Python - Pyglatin - 4. Check yourself

bug-composer
python

#1

UPDATE


If you are having trouble with exercise 4 then this is the thread that explains it all. If you read towards the end of the conversation you will see that @albionsrefuge confirms that this is a bug in the course. Unfortunately due to response times it seems it is very unlikely that it will be fixed. Please read to see the correct syntax to the exercise but I encourage you to do additional research to understand the context because I overlooked this myself and now that I have gone back over my notes it makes perfect sense.

Original Post

Please keep in mind that when you start this section that it starts with the following code:

print 'Welcome to the Pig Latin Translator!'

# Start coding here!
raw_input("Enter a word:")
original = raw_input

Yesterday I was working through the Python module and started the Pig Latin section. When I got to section 4. Check yourself! I ran into a problem. The code appears to be correct but it will return the following error:

Traceback (most recent call last):
File "python", line 9, in
TypeError: object of type 'builtin_function_or_method' has no len()

I have done some research to try and figure out why this is a problem. I have seen solutions that suggest to use the .isalpha() function but I think this is suppose to be for the next section 5. check yourself... some more. Len() according to the Python site states that this only checks to see how many in what ever variable you call so this should come back as true statement. I have seen suggestions made saying that an additional set of parentheses should be added to the function raw_input when saving it to the variable in line 6 (see code below) so that it appears as "original = raw_input()" but all this does when I run the code is prompt me for another input.

# Welcome Message for user
print 'Welcome to the Pig Latin Translator!'

# asking user for input
raw_input("Enter a word:")
original = raw_input

# Time to verify that user entered valid characters
if len(original) > 0:
    print original
else:
    print "empty"

The next day I came back to try this again and found that I was automatically in the next section 5. Check yourself... some more. I returned to the previous section as soon as I realized that I was in the next section without resolving the problem I was having the previous day. After some more research I began to suspect that this was a bug and my code was not at fault. Eventually I tried the following code as well as found a reference that confirmed my suspicion that this is a bug in the module....

# Welcome Message for user
print 'Welcome to the Pig Latin Translator!'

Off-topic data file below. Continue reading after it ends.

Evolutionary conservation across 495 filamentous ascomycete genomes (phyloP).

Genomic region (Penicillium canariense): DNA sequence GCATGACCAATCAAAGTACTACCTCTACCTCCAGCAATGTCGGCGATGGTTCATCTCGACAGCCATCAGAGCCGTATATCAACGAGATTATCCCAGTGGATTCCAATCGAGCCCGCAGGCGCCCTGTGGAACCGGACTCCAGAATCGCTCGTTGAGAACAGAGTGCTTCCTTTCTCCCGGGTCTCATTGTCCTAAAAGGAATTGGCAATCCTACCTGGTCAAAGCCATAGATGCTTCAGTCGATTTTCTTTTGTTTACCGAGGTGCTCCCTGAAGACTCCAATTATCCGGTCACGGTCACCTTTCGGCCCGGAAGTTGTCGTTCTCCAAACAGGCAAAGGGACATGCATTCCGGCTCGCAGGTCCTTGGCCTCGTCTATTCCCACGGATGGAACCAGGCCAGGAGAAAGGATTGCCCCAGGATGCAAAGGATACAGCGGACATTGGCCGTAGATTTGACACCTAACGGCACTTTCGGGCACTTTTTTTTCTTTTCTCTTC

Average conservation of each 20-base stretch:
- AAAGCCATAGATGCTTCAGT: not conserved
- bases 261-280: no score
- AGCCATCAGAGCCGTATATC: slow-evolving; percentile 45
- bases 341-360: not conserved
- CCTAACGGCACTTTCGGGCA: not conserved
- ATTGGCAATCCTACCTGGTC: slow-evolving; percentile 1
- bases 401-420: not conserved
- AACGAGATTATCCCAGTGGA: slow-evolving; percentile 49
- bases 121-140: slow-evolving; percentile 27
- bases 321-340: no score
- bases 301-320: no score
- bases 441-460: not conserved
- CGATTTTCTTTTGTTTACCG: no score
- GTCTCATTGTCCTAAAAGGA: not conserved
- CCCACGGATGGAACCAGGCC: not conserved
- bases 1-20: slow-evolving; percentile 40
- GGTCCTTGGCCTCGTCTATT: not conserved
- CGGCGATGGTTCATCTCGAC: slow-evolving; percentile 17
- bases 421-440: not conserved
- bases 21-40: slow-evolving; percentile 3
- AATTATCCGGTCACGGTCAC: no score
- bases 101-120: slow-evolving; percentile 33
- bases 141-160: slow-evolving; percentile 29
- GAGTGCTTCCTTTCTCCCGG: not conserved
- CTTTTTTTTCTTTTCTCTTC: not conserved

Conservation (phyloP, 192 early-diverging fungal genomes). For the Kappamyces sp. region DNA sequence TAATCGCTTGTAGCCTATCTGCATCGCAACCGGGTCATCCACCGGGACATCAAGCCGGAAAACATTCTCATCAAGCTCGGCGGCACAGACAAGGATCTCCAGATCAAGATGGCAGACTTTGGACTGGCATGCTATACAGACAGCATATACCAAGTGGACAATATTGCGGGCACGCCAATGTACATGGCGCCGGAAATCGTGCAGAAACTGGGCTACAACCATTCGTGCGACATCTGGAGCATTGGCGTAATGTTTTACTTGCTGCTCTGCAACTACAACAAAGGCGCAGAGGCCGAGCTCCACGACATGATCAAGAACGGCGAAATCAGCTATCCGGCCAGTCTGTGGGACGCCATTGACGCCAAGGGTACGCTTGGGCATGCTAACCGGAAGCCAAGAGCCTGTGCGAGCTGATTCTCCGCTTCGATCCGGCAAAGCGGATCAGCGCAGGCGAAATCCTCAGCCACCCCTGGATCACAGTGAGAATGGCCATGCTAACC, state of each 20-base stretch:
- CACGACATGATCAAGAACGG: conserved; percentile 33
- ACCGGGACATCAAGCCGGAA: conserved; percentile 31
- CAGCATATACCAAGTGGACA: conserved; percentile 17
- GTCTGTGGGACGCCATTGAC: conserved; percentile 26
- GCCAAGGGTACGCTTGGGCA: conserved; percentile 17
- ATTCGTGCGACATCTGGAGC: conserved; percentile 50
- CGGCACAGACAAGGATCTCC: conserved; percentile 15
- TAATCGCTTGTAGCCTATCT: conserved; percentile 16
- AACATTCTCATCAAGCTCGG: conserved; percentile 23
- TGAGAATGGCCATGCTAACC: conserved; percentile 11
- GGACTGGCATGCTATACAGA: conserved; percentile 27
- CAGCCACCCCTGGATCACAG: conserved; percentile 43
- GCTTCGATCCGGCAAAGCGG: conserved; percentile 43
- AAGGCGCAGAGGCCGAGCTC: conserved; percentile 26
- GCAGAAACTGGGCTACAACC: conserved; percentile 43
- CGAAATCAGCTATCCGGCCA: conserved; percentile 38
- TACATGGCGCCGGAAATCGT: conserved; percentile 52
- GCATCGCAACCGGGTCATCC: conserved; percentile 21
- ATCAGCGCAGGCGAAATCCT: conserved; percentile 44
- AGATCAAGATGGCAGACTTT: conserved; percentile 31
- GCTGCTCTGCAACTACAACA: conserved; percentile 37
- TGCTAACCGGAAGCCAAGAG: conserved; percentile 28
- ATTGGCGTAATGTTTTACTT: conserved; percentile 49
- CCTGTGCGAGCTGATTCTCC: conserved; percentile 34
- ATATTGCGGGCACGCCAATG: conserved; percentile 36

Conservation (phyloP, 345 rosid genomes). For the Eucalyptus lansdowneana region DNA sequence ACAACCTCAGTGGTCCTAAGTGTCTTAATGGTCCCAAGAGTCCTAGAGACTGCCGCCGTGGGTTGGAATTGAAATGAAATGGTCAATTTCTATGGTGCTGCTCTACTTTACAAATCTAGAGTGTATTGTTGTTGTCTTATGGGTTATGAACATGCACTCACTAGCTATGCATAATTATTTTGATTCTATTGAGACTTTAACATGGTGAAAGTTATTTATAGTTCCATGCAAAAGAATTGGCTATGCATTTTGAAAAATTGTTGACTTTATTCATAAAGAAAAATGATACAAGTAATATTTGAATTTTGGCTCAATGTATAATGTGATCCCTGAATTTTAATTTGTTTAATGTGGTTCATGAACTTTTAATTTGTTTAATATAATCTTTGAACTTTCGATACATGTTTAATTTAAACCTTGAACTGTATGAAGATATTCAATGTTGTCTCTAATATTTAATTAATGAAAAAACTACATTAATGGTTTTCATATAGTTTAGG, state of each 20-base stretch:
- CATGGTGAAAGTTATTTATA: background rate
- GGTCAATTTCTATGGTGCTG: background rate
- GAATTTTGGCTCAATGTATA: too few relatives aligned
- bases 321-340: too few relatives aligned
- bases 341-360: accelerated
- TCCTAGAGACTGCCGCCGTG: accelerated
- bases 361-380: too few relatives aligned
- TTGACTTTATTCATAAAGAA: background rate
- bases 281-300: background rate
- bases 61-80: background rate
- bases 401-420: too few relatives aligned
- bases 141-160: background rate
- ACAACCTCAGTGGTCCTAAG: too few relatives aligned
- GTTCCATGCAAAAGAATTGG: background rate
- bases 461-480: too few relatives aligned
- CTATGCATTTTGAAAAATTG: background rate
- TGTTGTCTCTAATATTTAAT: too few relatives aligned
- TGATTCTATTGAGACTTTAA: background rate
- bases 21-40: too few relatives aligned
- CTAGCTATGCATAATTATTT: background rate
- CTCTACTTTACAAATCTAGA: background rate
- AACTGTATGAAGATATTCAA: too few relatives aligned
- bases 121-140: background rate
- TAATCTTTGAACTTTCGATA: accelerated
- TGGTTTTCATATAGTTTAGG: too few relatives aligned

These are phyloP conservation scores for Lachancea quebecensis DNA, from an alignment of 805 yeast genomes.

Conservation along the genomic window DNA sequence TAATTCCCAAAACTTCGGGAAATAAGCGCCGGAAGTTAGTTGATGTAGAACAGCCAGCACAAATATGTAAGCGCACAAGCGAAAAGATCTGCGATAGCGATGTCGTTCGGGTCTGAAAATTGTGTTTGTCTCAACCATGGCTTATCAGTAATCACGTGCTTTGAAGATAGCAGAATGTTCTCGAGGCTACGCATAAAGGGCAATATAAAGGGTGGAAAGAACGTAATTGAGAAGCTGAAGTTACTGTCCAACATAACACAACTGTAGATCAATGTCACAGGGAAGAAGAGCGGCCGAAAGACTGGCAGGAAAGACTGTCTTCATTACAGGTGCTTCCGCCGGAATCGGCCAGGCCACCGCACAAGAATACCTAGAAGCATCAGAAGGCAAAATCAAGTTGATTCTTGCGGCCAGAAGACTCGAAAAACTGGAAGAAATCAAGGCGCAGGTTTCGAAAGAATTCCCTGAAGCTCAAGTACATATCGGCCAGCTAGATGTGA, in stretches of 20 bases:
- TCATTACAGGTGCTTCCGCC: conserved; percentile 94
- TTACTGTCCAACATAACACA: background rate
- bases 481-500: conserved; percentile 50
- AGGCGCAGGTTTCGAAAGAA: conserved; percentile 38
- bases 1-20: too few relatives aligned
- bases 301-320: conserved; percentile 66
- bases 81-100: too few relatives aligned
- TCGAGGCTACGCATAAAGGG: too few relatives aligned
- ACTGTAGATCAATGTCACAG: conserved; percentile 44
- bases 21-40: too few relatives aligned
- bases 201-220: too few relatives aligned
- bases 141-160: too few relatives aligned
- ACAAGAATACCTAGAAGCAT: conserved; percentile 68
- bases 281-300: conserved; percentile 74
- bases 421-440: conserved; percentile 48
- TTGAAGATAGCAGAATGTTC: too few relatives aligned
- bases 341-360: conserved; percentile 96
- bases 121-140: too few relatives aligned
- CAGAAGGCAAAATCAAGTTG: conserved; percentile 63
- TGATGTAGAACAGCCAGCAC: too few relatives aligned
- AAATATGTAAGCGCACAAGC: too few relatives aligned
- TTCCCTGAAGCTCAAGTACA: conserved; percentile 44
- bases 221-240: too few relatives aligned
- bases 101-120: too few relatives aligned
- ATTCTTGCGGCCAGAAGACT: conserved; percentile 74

# asking user for input
original = raw_input("Enter a word:")

# Time to verify that user entered valid characters
if len(original) > 0:
    print original
else:
    print "empty"

My References:

CodeCademy Bug confirmation
Python Site
Work around code


Pyg Latin .isalph() help plz!
#2

This link is broken, do you think you could re-link it?


#3

The link is fixed and you should be able to see the original post from 2013.


#4

It looks like the SCT (submission correctness test) for exercise 3 is too lazy. It should never have accepted:

raw_input("Enter a word:")
original = raw_input

We do not want to set original to the raw_input function itself. We instead want to set it to the value returned from the raw_input function, which we can do as you have suggested with:

original = raw_input("Enter a word:")

#5

@albionsrefuge are you saying that the second piece of code that I placed in my OP is the correct format?

# Welcome Message for user
print 'Welcome to the Pig Latin Translator!'

# asking user for input
original = raw_input("Enter a word:")

# Time to verify that user entered valid characters
if len(original) > 0:
    print original
else:
    print "empty"
My References:

#6

Yes, it is the correct way to ask the user a question and store the result in a variable.


#7

@albionsrefuge what can we do to make sure this is corrected then?


#8

I'd like to say that there is a timely process in place for fixing these sorts of things, but there isn't. Historically bugs like this have been reported and if someone has time to fix them they might get fixed but generally there is no engineering time set aside to focus on bug fixing -- at least not in these older courses. Bug fix response time is better in the newer courses.

For now, posting it here, as you have done, is the best thing to do.


#9

Can we sticky the thread so people easily find it?